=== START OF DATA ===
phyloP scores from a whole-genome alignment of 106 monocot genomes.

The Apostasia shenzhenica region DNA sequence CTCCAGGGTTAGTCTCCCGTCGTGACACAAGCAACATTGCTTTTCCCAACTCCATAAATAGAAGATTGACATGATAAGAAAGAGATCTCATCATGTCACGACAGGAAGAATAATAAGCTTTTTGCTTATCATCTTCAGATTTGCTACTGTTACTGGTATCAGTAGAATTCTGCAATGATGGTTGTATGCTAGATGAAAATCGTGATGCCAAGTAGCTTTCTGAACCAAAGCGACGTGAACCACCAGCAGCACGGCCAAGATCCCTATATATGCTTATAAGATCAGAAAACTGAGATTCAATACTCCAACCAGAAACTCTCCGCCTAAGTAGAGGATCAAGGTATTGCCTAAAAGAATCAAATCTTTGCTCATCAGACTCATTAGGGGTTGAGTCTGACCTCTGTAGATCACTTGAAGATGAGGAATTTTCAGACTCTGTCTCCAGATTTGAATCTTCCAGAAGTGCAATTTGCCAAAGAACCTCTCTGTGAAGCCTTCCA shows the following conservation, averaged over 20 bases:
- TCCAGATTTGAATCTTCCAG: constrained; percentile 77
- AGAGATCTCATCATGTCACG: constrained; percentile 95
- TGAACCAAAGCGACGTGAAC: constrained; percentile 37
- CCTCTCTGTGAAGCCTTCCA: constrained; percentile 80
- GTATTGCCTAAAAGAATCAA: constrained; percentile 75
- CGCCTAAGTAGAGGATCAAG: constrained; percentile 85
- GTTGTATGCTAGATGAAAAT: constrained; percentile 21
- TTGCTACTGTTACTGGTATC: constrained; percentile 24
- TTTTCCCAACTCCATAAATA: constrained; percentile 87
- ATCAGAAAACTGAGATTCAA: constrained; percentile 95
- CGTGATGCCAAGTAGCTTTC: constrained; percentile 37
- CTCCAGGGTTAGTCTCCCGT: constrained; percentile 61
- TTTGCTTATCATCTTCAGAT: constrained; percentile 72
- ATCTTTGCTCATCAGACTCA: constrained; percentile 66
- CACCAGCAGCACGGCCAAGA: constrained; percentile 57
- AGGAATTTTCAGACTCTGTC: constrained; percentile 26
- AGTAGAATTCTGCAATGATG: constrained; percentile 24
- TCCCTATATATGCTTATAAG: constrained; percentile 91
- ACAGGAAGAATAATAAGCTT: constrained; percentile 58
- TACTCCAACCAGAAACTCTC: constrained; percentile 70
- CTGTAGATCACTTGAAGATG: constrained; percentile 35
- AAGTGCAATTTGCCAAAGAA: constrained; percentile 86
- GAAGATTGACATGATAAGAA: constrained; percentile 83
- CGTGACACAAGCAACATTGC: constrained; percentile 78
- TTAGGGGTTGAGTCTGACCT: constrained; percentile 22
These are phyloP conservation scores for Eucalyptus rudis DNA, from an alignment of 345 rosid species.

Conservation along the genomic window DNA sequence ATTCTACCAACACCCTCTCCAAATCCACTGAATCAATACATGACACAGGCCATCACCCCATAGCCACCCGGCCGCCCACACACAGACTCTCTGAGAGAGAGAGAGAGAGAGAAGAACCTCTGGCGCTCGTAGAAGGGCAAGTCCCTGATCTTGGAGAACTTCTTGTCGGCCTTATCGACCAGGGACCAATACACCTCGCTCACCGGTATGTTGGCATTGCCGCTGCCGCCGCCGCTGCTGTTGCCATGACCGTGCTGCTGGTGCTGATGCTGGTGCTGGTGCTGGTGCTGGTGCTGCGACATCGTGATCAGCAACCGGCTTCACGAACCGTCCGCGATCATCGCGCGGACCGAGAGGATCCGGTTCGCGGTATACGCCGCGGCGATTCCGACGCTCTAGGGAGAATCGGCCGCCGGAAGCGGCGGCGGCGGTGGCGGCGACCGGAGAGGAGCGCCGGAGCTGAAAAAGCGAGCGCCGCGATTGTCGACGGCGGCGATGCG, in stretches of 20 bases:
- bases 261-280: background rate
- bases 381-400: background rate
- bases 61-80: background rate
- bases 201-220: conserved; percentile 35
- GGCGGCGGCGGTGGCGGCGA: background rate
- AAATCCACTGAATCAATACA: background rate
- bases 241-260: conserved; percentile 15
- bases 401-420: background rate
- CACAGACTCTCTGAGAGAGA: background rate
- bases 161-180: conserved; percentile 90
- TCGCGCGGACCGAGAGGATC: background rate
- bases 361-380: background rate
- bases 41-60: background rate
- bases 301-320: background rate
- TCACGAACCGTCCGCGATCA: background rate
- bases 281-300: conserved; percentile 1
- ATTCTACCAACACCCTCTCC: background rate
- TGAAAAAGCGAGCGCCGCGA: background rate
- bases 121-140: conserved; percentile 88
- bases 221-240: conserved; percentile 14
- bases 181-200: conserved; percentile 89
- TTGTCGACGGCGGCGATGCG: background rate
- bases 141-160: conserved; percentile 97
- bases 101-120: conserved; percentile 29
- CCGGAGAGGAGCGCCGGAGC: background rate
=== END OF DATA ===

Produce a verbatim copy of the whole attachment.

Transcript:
phyloP scores from a whole-genome alignment of 106 monocot genomes.

The Apostasia shenzhenica region DNA sequence CTCCAGGGTTAGTCTCCCGTCGTGACACAAGCAACATTGCTTTTCCCAACTCCATAAATAGAAGATTGACATGATAAGAAAGAGATCTCATCATGTCACGACAGGAAGAATAATAAGCTTTTTGCTTATCATCTTCAGATTTGCTACTGTTACTGGTATCAGTAGAATTCTGCAATGATGGTTGTATGCTAGATGAAAATCGTGATGCCAAGTAGCTTTCTGAACCAAAGCGACGTGAACCACCAGCAGCACGGCCAAGATCCCTATATATGCTTATAAGATCAGAAAACTGAGATTCAATACTCCAACCAGAAACTCTCCGCCTAAGTAGAGGATCAAGGTATTGCCTAAAAGAATCAAATCTTTGCTCATCAGACTCATTAGGGGTTGAGTCTGACCTCTGTAGATCACTTGAAGATGAGGAATTTTCAGACTCTGTCTCCAGATTTGAATCTTCCAGAAGTGCAATTTGCCAAAGAACCTCTCTGTGAAGCCTTCCA shows the following conservation, averaged over 20 bases:
- TCCAGATTTGAATCTTCCAG: constrained; percentile 77
- AGAGATCTCATCATGTCACG: constrained; percentile 95
- TGAACCAAAGCGACGTGAAC: constrained; percentile 37
- CCTCTCTGTGAAGCCTTCCA: constrained; percentile 80
- GTATTGCCTAAAAGAATCAA: constrained; percentile 75
- CGCCTAAGTAGAGGATCAAG: constrained; percentile 85
- GTTGTATGCTAGATGAAAAT: constrained; percentile 21
- TTGCTACTGTTACTGGTATC: constrained; percentile 24
- TTTTCCCAACTCCATAAATA: constrained; percentile 87
- ATCAGAAAACTGAGATTCAA: constrained; percentile 95
- CGTGATGCCAAGTAGCTTTC: constrained; percentile 37
- CTCCAGGGTTAGTCTCCCGT: constrained; percentile 61
- TTTGCTTATCATCTTCAGAT: constrained; percentile 72
- ATCTTTGCTCATCAGACTCA: constrained; percentile 66
- CACCAGCAGCACGGCCAAGA: constrained; percentile 57
- AGGAATTTTCAGACTCTGTC: constrained; percentile 26
- AGTAGAATTCTGCAATGATG: constrained; percentile 24
- TCCCTATATATGCTTATAAG: constrained; percentile 91
- ACAGGAAGAATAATAAGCTT: constrained; percentile 58
- TACTCCAACCAGAAACTCTC: constrained; percentile 70
- CTGTAGATCACTTGAAGATG: constrained; percentile 35
- AAGTGCAATTTGCCAAAGAA: constrained; percentile 86
- GAAGATTGACATGATAAGAA: constrained; percentile 83
- CGTGACACAAGCAACATTGC: constrained; percentile 78
- TTAGGGGTTGAGTCTGACCT: constrained; percentile 22
These are phyloP conservation scores for Eucalyptus rudis DNA, from an alignment of 345 rosid species.

Conservation along the genomic window DNA sequence ATTCTACCAACACCCTCTCCAAATCCACTGAATCAATACATGACACAGGCCATCACCCCATAGCCACCCGGCCGCCCACACACAGACTCTCTGAGAGAGAGAGAGAGAGAGAAGAACCTCTGGCGCTCGTAGAAGGGCAAGTCCCTGATCTTGGAGAACTTCTTGTCGGCCTTATCGACCAGGGACCAATACACCTCGCTCACCGGTATGTTGGCATTGCCGCTGCCGCCGCCGCTGCTGTTGCCATGACCGTGCTGCTGGTGCTGATGCTGGTGCTGGTGCTGGTGCTGGTGCTGCGACATCGTGATCAGCAACCGGCTTCACGAACCGTCCGCGATCATCGCGCGGACCGAGAGGATCCGGTTCGCGGTATACGCCGCGGCGATTCCGACGCTCTAGGGAGAATCGGCCGCCGGAAGCGGCGGCGGCGGTGGCGGCGACCGGAGAGGAGCGCCGGAGCTGAAAAAGCGAGCGCCGCGATTGTCGACGGCGGCGATGCG, in stretches of 20 bases:
- bases 261-280: background rate
- bases 381-400: background rate
- bases 61-80: background rate
- bases 201-220: conserved; percentile 35
- GGCGGCGGCGGTGGCGGCGA: background rate
- AAATCCACTGAATCAATACA: background rate
- bases 241-260: conserved; percentile 15
- bases 401-420: background rate
- CACAGACTCTCTGAGAGAGA: background rate
- bases 161-180: conserved; percentile 90
- TCGCGCGGACCGAGAGGATC: background rate
- bases 361-380: background rate
- bases 41-60: background rate
- bases 301-320: background rate
- TCACGAACCGTCCGCGATCA: background rate
- bases 281-300: conserved; percentile 1
- ATTCTACCAACACCCTCTCC: background rate
- TGAAAAAGCGAGCGCCGCGA: background rate
- bases 121-140: conserved; percentile 88
- bases 221-240: conserved; percentile 14
- bases 181-200: conserved; percentile 89
- TTGTCGACGGCGGCGATGCG: background rate
- bases 141-160: conserved; percentile 97
- bases 101-120: conserved; percentile 29
- CCGGAGAGGAGCGCCGGAGC: background rate